Are blog comments useless for link building?
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This week for Ask an SEO, we have a question from Ed in Memphis. He asks:
“Are blog comments useless for link building?” »
If you run or manage a WordPress site today, especially a site that hasn’t enabled Akismet for spam protection, you know full well that people like to try and comment on blog posts for the sole purpose of drop a link in the comments.
I can see how this might lead some to wonder if this tactic is an effective form of link building today.
To answer your question, Ed, blog comments are a useless form of link building today.
In fact, Roger Montti of Search Engine Journal listed blog comments as one of 18 link building tactics to avoid.
The rise and fall of blog comments for links
Blog comments were a popular link building tactic many years ago.
You might come across plenty of older information that suggests using this tactic, as it once worked extremely well.
Please hear me when I say this tactic was working.
This is no longer the case – and for a long time.
Like many other popular link building techniques, this one was quickly abused.
Gone are the insightful comments from people who have taken the time to read the articles and comment thoughtfully.
Instead, blog posts were quickly overrun with spammy, inconsistent, and generic comments left for the sole purpose of building links with keyword-rich anchor text.
Eventually, spammers developed tools to automate this process, and spam comments soon caused significant problems for site owners.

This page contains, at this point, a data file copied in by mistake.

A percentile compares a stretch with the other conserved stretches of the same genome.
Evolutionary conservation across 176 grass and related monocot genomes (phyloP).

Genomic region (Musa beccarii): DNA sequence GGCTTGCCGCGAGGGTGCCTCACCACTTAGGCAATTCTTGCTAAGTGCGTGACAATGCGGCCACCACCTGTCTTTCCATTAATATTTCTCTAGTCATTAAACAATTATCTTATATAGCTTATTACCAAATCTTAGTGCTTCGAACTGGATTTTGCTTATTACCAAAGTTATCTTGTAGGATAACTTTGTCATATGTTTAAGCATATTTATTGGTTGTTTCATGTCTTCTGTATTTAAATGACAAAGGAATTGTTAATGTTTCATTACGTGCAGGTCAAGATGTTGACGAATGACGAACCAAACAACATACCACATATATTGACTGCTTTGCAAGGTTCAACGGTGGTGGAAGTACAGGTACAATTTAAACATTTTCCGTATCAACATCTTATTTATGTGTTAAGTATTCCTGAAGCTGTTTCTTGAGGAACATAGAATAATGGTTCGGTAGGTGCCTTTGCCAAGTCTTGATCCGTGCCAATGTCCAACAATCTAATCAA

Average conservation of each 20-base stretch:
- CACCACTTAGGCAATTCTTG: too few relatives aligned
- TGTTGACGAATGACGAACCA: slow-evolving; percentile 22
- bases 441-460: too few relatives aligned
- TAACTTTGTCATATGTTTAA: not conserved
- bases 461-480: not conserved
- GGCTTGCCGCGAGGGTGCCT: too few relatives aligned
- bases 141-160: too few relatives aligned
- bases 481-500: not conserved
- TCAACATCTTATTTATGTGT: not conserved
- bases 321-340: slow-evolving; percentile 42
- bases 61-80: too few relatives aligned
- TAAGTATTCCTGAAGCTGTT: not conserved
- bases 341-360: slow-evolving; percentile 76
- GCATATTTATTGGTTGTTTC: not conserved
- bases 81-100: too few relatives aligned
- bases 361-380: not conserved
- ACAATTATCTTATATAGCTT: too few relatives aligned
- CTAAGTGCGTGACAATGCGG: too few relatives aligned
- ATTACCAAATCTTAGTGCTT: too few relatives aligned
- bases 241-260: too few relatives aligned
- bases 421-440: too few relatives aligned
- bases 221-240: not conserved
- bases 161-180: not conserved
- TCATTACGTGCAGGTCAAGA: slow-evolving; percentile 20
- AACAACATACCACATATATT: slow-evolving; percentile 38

Most blogging platforms and other content management systems that allow users to submit comments have started implementing the nofollow attribute on all links added by site visitor comments.
The nofollow tag was announced by Google in 2005 to help site owners fight spam and for publishers to use on sponsored links and advertising sold on their websites.
When applied to an outbound link, we are informing search engines that we do not endorse the website to which that link is pointing, and no value should be passed in that outbound link.
Google recently released new attributes, rel=”UGC” and rel=”sponsored” to allow us to further qualify our outbound links. (UGC stands for User Generated Content.)
The UGC rel attribute is intended for sites that allow external visitors to contribute content or post a response to content on the site.
Another good example would be web forums.
Shortly after, WordPress announced that it would adapt the UGC rel attribute and apply it to WordPress comment links.
Are blog comments really useful?
Even though blog comments are useless for link building, when used correctly, they can potentially lead to increased traffic to your website.
Within the blogging community, it’s a common way to help gain exposure and build blogger relationships when interacting with others in your niche by posting value-added comments and supporting bloggers. other bloggers.
As a site owner, user feedback on your content can help improve your rankings.
Lots of comments left on a post will not only indicate that your content is very engaging, but it can also provide valuable, indexable additional content that complements yours.
User comments can provide additional information about the subject of this page and are usually rich in targeted keywords used naturally in the wording.
In particular niches, such as food blogs, recipe comments usually also include the ability to allow visitors to leave a note about the recipe, a very valuable feature.
So please do not use blog comments as a way to link to your website.
If you are looking to gain exposure in your niche, I would instead consider commenting only on relevant blog posts where you can add valuable and useful comments based on your expertise on the subject.
You may find that other readers will stumble upon your comment, find it informative, and also visit your site.